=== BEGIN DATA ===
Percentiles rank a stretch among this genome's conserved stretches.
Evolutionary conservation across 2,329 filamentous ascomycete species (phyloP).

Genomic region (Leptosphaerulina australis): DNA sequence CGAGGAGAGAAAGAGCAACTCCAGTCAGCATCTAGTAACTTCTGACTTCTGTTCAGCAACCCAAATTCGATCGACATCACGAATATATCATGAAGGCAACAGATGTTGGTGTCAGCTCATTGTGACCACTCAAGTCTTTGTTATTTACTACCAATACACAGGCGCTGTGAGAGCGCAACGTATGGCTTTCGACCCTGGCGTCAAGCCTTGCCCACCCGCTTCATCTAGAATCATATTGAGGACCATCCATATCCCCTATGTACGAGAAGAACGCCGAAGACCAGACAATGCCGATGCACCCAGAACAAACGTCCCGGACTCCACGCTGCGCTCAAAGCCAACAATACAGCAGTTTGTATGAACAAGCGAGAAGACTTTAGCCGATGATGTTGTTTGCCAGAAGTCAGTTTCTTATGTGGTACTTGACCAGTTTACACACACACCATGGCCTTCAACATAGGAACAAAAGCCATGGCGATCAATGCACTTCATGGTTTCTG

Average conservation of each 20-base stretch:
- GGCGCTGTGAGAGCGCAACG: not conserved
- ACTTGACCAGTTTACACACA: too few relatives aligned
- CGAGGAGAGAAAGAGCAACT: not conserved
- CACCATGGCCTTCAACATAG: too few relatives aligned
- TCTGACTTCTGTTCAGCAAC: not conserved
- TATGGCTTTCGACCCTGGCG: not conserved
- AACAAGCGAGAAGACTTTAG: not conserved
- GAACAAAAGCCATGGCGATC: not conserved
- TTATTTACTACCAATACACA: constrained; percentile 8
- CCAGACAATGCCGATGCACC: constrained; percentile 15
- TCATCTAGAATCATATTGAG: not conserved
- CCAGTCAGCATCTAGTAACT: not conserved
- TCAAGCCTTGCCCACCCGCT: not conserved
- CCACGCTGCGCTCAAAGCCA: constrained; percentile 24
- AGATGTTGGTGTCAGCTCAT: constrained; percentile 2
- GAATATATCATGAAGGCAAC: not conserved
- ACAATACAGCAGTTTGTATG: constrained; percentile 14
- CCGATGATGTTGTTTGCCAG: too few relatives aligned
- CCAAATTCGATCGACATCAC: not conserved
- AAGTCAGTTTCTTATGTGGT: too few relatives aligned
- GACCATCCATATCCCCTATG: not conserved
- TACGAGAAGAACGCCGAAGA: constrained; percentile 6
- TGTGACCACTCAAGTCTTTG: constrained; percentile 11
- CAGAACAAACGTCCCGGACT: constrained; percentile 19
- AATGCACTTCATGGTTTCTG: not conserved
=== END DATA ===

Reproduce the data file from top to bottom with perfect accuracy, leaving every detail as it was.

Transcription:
Percentiles rank a stretch among this genome's conserved stretches.
Evolutionary conservation across 2,329 filamentous ascomycete species (phyloP).

Genomic region (Leptosphaerulina australis): DNA sequence CGAGGAGAGAAAGAGCAACTCCAGTCAGCATCTAGTAACTTCTGACTTCTGTTCAGCAACCCAAATTCGATCGACATCACGAATATATCATGAAGGCAACAGATGTTGGTGTCAGCTCATTGTGACCACTCAAGTCTTTGTTATTTACTACCAATACACAGGCGCTGTGAGAGCGCAACGTATGGCTTTCGACCCTGGCGTCAAGCCTTGCCCACCCGCTTCATCTAGAATCATATTGAGGACCATCCATATCCCCTATGTACGAGAAGAACGCCGAAGACCAGACAATGCCGATGCACCCAGAACAAACGTCCCGGACTCCACGCTGCGCTCAAAGCCAACAATACAGCAGTTTGTATGAACAAGCGAGAAGACTTTAGCCGATGATGTTGTTTGCCAGAAGTCAGTTTCTTATGTGGTACTTGACCAGTTTACACACACACCATGGCCTTCAACATAGGAACAAAAGCCATGGCGATCAATGCACTTCATGGTTTCTG

Average conservation of each 20-base stretch:
- GGCGCTGTGAGAGCGCAACG: not conserved
- ACTTGACCAGTTTACACACA: too few relatives aligned
- CGAGGAGAGAAAGAGCAACT: not conserved
- CACCATGGCCTTCAACATAG: too few relatives aligned
- TCTGACTTCTGTTCAGCAAC: not conserved
- TATGGCTTTCGACCCTGGCG: not conserved
- AACAAGCGAGAAGACTTTAG: not conserved
- GAACAAAAGCCATGGCGATC: not conserved
- TTATTTACTACCAATACACA: constrained; percentile 8
- CCAGACAATGCCGATGCACC: constrained; percentile 15
- TCATCTAGAATCATATTGAG: not conserved
- CCAGTCAGCATCTAGTAACT: not conserved
- TCAAGCCTTGCCCACCCGCT: not conserved
- CCACGCTGCGCTCAAAGCCA: constrained; percentile 24
- AGATGTTGGTGTCAGCTCAT: constrained; percentile 2
- GAATATATCATGAAGGCAAC: not conserved
- ACAATACAGCAGTTTGTATG: constrained; percentile 14
- CCGATGATGTTGTTTGCCAG: too few relatives aligned
- CCAAATTCGATCGACATCAC: not conserved
- AAGTCAGTTTCTTATGTGGT: too few relatives aligned
- GACCATCCATATCCCCTATG: not conserved
- TACGAGAAGAACGCCGAAGA: constrained; percentile 6
- TGTGACCACTCAAGTCTTTG: constrained; percentile 11
- CAGAACAAACGTCCCGGACT: constrained; percentile 19
- AATGCACTTCATGGTTTCTG: not conserved